Metaphor for Crisis
White Paper
National Action Alliance for Suicide Prevention Survey
01 of the Crisis Services/Systems T...
Target Audience
The Crisis Services Task Force is timely because of potent changes underway in
health care—catalyzed by na...
Why Some Ideas Survive and
Others Die
• Simplicity. Capture your idea in terms anyone
can understand.
• Unexpectedness. Ou...
The Metaphor
Our goal is to galvanize a movement around crisis services. In
order to capture lightning in a bottle, we wil...
Four Options
Surveying the Metaphors
Metaphor Option 1:
Puzzle
Option 2: Air
Traffic Control
Option 3:
Uber
Option 4:
National EMS
Aggr...
Option II: ATC
#1 Choice with 12
first place and one
last place votes
• “Important to connote safety”
• “Big fan of ATC me...
Option II: ATC
(page 2)
• “With no ATC, there is no assurance that flights are
landing safely. Without clear, electronic, ...
Option IV: EMS
#2 Choice with 6 first
place and 5 last place
votes
• “To simplify my preferred option (EMS), we could
drop...
Option I: Puzzle
#3 Choice with 7 first
place and 6 last place
votes
• “All of them seem to be just a little off, but I ca...
Option III: Uber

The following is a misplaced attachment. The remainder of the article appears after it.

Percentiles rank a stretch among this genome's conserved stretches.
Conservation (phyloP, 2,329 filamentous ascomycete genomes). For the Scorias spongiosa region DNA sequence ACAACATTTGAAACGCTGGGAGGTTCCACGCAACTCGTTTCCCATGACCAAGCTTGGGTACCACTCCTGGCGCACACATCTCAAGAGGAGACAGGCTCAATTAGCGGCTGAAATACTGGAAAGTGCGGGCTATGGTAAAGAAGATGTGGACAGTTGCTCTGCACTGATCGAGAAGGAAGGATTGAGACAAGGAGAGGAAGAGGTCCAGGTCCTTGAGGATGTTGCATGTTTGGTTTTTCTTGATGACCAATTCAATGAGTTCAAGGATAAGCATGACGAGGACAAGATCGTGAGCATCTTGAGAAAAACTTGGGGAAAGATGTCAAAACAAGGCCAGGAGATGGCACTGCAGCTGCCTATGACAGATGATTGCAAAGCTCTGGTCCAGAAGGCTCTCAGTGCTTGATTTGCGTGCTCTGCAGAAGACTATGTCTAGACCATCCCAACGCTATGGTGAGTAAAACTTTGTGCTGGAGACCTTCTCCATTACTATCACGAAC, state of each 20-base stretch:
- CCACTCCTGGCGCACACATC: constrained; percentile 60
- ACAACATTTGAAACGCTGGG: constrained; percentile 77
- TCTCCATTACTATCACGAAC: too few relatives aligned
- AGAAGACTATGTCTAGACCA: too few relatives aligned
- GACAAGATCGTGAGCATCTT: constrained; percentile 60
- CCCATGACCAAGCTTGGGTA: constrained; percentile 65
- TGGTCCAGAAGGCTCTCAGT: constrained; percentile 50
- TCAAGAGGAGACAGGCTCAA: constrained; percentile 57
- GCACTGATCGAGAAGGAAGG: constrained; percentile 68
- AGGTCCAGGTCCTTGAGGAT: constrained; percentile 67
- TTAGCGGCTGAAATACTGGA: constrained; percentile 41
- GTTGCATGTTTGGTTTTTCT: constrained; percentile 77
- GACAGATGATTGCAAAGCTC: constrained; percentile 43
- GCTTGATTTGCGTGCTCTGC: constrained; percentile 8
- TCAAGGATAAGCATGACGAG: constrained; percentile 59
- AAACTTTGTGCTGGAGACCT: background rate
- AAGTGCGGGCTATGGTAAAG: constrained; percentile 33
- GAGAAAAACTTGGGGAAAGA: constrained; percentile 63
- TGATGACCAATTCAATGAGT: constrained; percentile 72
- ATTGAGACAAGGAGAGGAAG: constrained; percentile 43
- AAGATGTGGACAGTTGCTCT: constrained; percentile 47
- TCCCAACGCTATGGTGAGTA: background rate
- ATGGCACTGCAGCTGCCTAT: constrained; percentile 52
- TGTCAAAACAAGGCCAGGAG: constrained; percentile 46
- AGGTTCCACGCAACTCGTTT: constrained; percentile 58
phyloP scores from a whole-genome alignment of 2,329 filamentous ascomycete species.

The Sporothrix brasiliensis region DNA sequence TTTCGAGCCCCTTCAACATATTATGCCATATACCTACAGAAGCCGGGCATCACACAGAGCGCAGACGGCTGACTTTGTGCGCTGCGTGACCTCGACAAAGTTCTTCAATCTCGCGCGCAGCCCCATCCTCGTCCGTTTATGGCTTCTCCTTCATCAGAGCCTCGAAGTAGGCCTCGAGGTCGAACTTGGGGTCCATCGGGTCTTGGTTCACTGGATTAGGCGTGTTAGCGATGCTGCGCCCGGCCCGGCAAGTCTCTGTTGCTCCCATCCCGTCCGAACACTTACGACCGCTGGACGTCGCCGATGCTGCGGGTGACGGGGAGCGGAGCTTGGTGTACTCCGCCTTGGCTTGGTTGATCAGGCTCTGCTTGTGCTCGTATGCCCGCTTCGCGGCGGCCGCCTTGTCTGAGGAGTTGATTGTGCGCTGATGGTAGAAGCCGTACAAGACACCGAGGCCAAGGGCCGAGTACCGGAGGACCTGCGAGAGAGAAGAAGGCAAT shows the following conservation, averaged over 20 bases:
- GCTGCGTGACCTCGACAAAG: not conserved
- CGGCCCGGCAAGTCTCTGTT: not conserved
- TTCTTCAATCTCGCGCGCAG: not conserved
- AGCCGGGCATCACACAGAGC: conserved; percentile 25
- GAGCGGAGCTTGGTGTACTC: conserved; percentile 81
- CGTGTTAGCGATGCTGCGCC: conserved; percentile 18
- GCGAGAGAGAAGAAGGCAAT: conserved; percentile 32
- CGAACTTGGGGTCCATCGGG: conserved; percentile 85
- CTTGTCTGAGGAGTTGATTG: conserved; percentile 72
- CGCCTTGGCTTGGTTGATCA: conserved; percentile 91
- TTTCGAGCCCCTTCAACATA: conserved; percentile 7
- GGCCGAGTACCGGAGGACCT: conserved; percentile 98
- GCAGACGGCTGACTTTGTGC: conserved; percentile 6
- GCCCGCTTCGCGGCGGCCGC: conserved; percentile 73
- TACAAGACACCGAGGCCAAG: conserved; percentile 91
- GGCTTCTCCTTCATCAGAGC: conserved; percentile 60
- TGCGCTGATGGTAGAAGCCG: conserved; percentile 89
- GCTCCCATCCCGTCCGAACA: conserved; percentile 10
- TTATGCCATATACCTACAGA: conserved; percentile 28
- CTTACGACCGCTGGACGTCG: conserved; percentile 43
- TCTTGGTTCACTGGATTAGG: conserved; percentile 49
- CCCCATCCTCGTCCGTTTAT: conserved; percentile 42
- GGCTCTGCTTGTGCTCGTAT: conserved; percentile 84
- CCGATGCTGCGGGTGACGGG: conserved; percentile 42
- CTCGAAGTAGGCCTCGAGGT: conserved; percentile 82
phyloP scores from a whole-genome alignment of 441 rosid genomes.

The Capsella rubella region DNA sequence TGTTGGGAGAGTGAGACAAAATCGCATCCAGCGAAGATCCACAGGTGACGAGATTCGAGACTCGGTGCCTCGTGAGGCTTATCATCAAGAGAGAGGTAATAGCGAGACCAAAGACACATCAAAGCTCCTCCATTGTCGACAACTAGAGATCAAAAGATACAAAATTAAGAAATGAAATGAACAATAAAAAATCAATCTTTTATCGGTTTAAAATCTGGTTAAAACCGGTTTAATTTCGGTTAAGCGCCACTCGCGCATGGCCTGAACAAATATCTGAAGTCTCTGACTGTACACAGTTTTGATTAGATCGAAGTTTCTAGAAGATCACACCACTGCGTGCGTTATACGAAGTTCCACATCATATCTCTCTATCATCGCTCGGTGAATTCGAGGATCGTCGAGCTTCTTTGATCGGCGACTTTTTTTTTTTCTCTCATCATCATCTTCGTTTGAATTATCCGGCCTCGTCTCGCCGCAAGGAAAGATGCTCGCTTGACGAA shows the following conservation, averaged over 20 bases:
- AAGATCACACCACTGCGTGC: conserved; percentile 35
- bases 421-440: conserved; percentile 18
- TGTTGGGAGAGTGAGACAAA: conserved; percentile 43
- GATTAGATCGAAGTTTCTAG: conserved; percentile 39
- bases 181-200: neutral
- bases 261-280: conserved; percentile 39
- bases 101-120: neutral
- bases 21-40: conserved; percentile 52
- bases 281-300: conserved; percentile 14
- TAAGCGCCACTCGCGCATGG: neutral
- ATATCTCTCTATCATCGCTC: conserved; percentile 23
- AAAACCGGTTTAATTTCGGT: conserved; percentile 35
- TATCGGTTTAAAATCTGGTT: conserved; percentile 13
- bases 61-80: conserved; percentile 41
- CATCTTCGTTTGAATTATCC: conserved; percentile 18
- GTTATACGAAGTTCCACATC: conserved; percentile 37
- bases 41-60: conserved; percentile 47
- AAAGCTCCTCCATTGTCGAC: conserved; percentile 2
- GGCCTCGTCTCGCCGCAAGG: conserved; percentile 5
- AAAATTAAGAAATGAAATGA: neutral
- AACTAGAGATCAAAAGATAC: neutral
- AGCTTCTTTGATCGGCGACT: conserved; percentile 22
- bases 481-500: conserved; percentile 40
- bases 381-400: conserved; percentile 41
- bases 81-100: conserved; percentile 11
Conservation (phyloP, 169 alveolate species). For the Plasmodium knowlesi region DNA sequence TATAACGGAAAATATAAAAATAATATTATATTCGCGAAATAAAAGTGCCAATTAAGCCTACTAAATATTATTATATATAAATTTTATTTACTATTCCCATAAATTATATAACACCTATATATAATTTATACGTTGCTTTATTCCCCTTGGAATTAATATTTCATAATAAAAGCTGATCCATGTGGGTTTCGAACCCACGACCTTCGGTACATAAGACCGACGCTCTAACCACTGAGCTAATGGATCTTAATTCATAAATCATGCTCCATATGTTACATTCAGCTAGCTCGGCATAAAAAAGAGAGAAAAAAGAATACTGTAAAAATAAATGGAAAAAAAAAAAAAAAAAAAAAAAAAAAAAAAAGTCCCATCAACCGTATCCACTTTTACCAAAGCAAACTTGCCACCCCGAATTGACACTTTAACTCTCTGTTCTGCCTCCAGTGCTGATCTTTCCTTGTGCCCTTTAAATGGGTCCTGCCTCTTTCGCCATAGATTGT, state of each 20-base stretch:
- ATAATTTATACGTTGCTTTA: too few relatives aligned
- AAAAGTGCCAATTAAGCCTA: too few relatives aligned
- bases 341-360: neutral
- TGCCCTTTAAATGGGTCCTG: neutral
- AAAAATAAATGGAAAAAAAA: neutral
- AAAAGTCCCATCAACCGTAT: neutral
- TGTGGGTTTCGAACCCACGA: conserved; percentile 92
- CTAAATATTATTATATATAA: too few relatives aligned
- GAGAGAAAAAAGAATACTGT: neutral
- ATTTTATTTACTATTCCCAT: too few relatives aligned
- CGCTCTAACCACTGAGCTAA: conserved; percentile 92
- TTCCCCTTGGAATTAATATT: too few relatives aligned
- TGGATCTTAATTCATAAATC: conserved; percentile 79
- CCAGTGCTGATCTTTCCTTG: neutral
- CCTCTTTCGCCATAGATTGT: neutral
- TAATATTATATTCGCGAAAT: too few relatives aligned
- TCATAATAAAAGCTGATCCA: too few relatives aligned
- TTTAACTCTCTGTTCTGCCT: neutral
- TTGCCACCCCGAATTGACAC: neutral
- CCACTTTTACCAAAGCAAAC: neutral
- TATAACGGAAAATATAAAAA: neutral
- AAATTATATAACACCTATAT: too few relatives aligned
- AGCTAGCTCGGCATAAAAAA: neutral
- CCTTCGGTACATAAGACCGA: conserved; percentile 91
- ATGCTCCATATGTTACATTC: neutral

#4 Choice with 2 first
place and 15 last
place votes
• “My concern about the Uber metaphor, beyond
that i...
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National Action Alliance for Suicide Prevention Crisis Services Task Force Survey 01

Survey Monkey Metaphor Prototypes: Putting the Puzzle Pieces Together; Air Traffic Control; Uber of Mental Health; National EMS System of Care
Published on: Mar 3, 2016
Published in: Healthcare      
Source: www.slideshare.net


Transcripts - National Action Alliance for Suicide Prevention Crisis Services Task Force Survey 01

  • 1. Metaphor for Crisis White Paper National Action Alliance for Suicide Prevention Survey 01 of the Crisis Services/Systems Task Force November 2015
  • 2. Target Audience The Crisis Services Task Force is timely because of potent changes underway in health care—catalyzed by national “parity” legislation and the Affordable Care Act–that include shifts in responsibility away from state mental health agencies to control by mainstream health systems and an increased emphasis on value payment and outcomes. The recently released CMS proposed rules on Medicaid managed care signal and will accelerate this shift in behavioral health care away from a being separate, protected industry to being part of mainstream systems. Given that care will increasingly be managed by health plans, it is crucially important to lay down a marker on the essential components of high functioning crisis care and hospital diversion systems. As a result, the Crisis Services Task Force is creating a white paper to inform leaders who might raise the bar on crisis systems in states across the country: • State Medicaid Directors • State Health and Mental Health/Addiction Commissioners • Health Plan Leaders and Hospital Administrators • Governors and Legislators